Hale, C. (TA)
;
Majumdar, A. (TA)
;
MorrisDowning, T. (TA)
;
Pleus, A. (TA)
EE 114: Fundamentals of Analog Integrated Circuit Design (EE 214A)
Analysis and simulation of elementary transistor stages, current mirrors, supply and temperatureindependent bias, and reference circuits. Overview of integrated circuit technologies, circuit components, component variations and practical design paradigms. Differential circuits, frequency response, and feedback will also be covered. Performance evaluation using computeraided design tools. Undergraduates must take
EE 114 for 4 units. Prerequisite: 101B. GER:DBEngrAppSci
Terms: Aut

Units: 34

UG Reqs: GER:DBEngrAppSci

Grading: Letter (ABCD/NP)
EE 116: Semiconductor Devices for Energy and Electronics
The underpinnings of modern technology are the transistor (circuits), the capacitor (memory), and the solar cell (energy).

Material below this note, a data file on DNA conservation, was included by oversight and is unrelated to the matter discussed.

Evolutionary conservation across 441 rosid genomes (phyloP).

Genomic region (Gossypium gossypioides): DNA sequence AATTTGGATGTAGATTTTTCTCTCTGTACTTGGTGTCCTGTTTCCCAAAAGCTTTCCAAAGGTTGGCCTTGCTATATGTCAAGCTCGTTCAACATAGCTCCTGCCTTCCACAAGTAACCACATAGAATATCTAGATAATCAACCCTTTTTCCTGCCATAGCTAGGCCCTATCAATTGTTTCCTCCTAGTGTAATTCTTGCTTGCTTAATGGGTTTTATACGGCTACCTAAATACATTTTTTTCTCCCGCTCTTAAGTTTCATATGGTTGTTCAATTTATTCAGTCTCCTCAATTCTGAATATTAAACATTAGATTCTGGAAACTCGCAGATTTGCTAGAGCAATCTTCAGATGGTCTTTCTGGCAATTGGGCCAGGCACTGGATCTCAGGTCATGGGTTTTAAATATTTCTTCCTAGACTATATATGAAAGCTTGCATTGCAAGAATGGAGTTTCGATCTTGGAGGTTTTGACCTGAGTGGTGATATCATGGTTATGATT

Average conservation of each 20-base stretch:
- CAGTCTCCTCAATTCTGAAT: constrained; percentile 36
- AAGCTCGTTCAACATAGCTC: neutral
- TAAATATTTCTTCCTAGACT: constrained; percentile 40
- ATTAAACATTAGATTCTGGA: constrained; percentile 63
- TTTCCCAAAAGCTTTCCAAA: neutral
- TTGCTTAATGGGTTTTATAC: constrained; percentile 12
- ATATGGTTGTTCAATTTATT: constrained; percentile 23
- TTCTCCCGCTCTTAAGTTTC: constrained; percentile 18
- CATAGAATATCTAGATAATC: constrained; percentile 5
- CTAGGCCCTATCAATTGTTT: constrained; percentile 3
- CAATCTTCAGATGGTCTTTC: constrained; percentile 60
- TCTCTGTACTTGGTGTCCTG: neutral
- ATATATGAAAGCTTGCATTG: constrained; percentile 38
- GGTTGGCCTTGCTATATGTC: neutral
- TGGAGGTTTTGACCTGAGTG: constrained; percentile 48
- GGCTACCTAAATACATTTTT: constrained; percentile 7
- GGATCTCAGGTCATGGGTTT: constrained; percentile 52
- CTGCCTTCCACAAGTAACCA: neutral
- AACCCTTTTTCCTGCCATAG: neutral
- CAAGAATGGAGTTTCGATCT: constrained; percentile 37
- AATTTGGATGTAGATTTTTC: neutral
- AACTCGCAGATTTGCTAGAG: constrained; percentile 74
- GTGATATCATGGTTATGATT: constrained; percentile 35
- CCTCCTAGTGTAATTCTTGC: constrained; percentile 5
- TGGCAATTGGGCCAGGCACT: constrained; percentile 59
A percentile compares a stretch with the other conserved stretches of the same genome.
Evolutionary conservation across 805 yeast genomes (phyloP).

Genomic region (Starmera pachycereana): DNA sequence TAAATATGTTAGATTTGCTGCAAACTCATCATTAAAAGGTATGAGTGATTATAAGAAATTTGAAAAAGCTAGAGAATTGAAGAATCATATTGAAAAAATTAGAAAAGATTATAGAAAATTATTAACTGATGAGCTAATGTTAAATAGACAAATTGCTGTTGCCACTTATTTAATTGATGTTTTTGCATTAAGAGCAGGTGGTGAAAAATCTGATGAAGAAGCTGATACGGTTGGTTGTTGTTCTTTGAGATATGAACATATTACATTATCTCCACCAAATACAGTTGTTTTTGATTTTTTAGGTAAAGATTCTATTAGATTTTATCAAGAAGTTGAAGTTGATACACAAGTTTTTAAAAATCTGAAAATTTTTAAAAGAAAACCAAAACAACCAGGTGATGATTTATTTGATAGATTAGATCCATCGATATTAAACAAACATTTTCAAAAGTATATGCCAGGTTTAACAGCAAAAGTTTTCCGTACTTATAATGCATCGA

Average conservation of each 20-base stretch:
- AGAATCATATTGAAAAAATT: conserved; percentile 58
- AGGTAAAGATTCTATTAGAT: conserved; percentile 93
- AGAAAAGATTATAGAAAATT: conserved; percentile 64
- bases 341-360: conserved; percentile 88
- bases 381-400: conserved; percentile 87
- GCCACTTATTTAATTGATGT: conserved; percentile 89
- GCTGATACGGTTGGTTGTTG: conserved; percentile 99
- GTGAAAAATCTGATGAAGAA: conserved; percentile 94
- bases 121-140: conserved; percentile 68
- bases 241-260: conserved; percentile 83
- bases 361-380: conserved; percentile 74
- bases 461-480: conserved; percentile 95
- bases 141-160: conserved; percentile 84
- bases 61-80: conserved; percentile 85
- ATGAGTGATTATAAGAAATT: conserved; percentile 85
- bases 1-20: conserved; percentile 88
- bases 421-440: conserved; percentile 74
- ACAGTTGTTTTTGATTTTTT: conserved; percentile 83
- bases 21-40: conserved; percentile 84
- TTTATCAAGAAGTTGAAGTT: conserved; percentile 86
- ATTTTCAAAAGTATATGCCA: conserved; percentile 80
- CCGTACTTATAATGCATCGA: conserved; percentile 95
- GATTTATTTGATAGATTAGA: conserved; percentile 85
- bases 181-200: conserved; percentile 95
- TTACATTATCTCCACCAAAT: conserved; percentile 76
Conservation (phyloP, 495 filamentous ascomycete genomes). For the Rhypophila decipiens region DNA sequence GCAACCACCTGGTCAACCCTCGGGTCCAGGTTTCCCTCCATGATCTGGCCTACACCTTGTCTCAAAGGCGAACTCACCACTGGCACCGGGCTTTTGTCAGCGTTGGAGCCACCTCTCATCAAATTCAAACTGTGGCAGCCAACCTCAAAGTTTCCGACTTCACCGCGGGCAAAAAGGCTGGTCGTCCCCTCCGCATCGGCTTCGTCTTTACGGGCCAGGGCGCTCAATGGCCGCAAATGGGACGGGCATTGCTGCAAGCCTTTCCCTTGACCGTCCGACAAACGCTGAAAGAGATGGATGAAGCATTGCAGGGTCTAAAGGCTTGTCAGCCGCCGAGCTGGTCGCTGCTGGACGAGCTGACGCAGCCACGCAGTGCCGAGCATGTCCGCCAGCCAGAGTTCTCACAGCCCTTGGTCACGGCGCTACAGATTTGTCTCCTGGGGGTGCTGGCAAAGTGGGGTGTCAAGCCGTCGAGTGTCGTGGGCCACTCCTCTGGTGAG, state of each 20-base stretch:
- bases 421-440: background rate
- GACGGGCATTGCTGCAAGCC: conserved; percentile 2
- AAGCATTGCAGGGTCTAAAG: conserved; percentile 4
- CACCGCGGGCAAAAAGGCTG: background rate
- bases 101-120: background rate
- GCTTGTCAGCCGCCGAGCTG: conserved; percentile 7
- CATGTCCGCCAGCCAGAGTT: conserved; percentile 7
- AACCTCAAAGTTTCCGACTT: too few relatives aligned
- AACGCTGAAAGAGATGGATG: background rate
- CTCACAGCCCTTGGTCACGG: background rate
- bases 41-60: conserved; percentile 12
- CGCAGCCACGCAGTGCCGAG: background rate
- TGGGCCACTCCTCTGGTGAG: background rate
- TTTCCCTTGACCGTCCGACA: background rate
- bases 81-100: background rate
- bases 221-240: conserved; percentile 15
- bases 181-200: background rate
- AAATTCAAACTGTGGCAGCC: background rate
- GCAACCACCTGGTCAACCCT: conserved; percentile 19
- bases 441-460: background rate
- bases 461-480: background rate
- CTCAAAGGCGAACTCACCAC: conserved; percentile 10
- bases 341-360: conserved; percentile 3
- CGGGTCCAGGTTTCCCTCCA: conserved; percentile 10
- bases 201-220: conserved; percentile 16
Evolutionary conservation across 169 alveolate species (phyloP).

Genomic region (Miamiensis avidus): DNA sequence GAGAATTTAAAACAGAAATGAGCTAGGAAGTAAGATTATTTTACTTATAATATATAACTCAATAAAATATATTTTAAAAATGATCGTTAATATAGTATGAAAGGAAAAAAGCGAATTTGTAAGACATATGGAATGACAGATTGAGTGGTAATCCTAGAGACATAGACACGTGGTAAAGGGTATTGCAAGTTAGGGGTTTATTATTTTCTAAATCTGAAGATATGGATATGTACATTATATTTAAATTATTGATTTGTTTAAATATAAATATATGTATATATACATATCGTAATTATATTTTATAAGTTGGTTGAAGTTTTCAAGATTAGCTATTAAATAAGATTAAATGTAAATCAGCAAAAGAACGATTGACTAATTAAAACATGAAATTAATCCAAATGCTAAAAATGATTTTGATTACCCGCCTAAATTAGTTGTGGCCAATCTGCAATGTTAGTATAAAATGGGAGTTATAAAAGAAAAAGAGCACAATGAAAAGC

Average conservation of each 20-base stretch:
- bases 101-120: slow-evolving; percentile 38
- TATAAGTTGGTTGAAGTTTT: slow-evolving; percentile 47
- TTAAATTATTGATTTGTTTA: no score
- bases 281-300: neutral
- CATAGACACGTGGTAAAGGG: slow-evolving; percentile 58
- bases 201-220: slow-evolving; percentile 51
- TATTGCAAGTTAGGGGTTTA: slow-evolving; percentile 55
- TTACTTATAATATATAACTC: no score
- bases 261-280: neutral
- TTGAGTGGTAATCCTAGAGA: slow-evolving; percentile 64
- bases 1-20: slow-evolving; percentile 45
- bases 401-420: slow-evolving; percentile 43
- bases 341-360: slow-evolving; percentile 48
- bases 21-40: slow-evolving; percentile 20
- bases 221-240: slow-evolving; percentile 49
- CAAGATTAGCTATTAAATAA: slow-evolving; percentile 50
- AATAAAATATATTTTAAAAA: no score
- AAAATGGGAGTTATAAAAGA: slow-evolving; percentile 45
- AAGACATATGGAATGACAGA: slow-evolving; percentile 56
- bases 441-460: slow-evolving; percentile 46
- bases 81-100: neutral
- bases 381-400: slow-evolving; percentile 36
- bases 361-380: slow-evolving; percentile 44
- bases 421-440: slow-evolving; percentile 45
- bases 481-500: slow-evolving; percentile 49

EE 116 introduces the physics of their operation, their historical origins (including Nobel prize breakthroughs), and how they can be optimized for future applications. The class covers physical principles of semiconductors, including silicon and new material discoveries, quantum effects, band theory, operating principles, and device equations. Recommended (but not required) corequisite:
EE 65 or equivalent.
Terms: Spr

Units: 3

UG Reqs: GER:DBEngrAppSci

Grading: Letter or Credit/No Credit
Instructors:
Pop, E. (PI)
;
Deshmukh, S. (TA)